Skip to main content

Search NYU Steinhardt

The Question of Whiteness

The seminar has two sections. In the first half, whiteness will be examined as a set of practices and infrastructures that shaped and were shaped by settler colonialism and plantation slavery in the world formed by British settler colonialism in what is now the US and Australia. This will be counterpointed with decolonial and antifascist ways of thinking.

In the second section, this perspective will inform the (re)thinking of visual and cultural studies in the UK (and elsewhere), from the moment when Barbadian writer George Lamming coined the concept “way of seeing” in London (1960), just after the radicalized violence of 1958-59 and at the beginning of national decolonization. From there, it looks at racism in Mrs. Thatcher’s “great moving right show”; the legacies of UK postcolonial melancholia in shaping Brexit and the current “hostile environment” in the UK (not to mention the US). 

The counterpoints here are Fallism movement from South Africa and campaigns of solidarity with migrants and refugees, studied both as legacies of British colonial white supremacy and how it might be resisted.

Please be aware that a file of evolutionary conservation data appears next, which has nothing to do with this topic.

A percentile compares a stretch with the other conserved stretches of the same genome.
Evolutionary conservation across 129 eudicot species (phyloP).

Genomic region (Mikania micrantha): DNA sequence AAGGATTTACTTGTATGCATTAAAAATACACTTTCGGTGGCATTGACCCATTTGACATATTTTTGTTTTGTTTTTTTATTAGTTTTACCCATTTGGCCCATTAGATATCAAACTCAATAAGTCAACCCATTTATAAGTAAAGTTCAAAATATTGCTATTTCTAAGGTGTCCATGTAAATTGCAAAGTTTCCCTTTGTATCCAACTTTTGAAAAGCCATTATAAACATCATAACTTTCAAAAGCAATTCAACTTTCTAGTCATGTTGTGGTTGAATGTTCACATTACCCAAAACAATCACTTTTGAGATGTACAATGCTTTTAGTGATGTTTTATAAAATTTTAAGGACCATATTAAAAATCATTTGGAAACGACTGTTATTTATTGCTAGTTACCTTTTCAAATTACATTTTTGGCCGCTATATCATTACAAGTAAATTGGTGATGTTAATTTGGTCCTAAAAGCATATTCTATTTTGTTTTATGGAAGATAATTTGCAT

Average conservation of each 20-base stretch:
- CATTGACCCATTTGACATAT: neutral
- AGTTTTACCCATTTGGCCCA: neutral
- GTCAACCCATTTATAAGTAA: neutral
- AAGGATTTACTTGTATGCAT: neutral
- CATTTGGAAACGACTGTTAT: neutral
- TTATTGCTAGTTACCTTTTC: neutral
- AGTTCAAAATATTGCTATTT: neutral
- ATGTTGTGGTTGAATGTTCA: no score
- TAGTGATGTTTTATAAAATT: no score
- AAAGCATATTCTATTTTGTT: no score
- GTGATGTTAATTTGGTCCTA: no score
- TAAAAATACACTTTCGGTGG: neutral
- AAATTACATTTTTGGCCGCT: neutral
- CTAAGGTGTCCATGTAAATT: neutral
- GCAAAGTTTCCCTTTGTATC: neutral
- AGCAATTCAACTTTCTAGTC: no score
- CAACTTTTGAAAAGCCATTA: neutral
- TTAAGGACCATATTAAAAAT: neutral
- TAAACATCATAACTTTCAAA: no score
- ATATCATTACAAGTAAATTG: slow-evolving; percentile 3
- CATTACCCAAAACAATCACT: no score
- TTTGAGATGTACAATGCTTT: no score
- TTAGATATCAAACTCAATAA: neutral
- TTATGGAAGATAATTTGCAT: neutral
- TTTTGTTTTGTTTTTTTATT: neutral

As will be apparent, activists, artists and scholars of color have always had key insights into the undoing and transformation of the racial hierarchy known as “whiteness.” For those of us identified or identifying with groups historically designated “white,” this work can only be approached with a certain humility and openness—the prerequisites to hospitality. 

Responding to widespread calls for the undoing and transformation of whiteness, this seminar explores the possibilities of antiracist visual activism through the question of whiteness. For “whiteness” is produced within the racialized encounter, at the intersection the instant of recognition (or misrecognition) and the wider historical moment. It is the foundational “object” of racial hierarchy, often represented by a statue. Faced with (Ivy League endorsed) “cultural distance nationalism” and efforts to provoke a “race war,” visual activism seeks instead to find a way to non-sovereign freedom in collective subjectivity. To that end, it takes intersectional cultural encounter and the will to hospitality as its ways of becoming. Such encounters result, as A. Sivanandan put it to white British people, from the process by which: “we are here because you were there.”

Course #
MCC-GE 3112
Units
4
Term
Spring
Department
Media, Culture, and Communication